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Electric planes could be in the skies within 10 years

Electric planes could be in the skies within 10 years

EasyJet has taken a massive step towards leading the airline industry in reducing its carbon footprint by confirming that it could be flying electric planes within ten years.

The UK based company revealed that it had teamed up with a US manufacturer, Wright Electric, who are looking to develop a battery powered aeroplane for flights that last under 2 hours.

EasyJet confirmed that if the project was successful it could roll out the planes on short-haul journeys across Europe such as London to Paris. It could also use the planes to make internal flights through the UK such as Edinburgh to London and vice versa.

EasyJet’s Chief Executive Carolyn McCall confirmed that the aerospace industry would follow the lead of the automotive industry in developing electric engines that would cut emissions and noise.

She was quoted in The Guardian as saying “For the first time in my career I can envisage a future without jet fuel and we are excited to be part of it,”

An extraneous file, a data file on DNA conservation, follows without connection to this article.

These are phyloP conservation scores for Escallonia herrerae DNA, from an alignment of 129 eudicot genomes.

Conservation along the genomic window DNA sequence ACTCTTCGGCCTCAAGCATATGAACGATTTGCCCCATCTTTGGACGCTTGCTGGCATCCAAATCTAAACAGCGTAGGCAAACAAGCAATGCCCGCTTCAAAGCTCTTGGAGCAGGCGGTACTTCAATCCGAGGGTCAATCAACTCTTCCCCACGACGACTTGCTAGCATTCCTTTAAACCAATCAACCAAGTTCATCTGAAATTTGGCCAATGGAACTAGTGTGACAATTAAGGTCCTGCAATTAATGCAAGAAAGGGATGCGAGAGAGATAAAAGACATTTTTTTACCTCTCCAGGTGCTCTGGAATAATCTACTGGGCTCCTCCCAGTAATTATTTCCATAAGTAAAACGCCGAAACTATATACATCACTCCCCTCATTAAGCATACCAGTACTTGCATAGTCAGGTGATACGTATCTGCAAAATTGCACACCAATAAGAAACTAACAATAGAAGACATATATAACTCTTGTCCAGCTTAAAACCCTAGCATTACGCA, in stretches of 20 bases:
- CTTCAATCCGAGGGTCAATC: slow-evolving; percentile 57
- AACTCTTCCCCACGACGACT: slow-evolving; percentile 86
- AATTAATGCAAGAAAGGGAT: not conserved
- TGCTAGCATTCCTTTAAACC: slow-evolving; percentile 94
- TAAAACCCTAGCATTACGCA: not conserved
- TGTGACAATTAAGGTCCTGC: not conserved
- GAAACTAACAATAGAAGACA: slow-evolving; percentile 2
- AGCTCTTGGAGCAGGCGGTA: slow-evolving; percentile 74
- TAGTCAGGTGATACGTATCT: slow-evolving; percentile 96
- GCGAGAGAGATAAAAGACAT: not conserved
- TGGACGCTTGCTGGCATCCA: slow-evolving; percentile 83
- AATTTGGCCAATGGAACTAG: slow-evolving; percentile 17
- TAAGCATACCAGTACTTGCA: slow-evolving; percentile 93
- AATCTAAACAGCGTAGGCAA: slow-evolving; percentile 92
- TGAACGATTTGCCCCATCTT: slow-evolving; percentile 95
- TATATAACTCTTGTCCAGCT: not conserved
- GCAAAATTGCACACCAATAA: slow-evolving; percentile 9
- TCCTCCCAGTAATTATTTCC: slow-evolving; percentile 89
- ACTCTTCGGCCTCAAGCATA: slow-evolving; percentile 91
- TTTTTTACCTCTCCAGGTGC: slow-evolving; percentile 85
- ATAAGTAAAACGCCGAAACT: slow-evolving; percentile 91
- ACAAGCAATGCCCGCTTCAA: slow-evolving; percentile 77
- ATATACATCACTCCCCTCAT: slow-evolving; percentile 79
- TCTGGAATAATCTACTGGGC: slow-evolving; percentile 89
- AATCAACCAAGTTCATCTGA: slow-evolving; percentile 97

“It is now more a matter of when, not if, a short-haul electric plane will fly.”

Wright Electric claims that it is working with several airlines across the world, especially in America where short haul internal flights make up the majority of air traffic. They claims their new electric models will be 10% cheaper to purchase and maintain and also 50% quieter to operate. This, they say, can be passed on to passengers to make air travel even more affordable.

EasyJet has said that the company’s goal is to make every short flight to be electric within 20 years. The company has already tested a two seater prototype plane and is already working on a fully operational passenger jet with a capacity of 120.

The Guardian reported EasyJet’s chief commercial officer, Peter Duffy, as saying that the partnership would help Wright Electric understand what was required to make the planes commercially successful, looking at factors such as maintenance and revenue management.

“You’re seeing cities and countries starting to talk about banning diesel combustion engines. That would have been unthinkable just a short time ago,” Duffy said. As technology moves on, attitudes shift, ambitions change and you see opportunities you didn’t see. This is genuinely exciting.”

If these plans come to fruition it would only be right to heap praise on a company leading the way in reducing the environmental impact of air travel.

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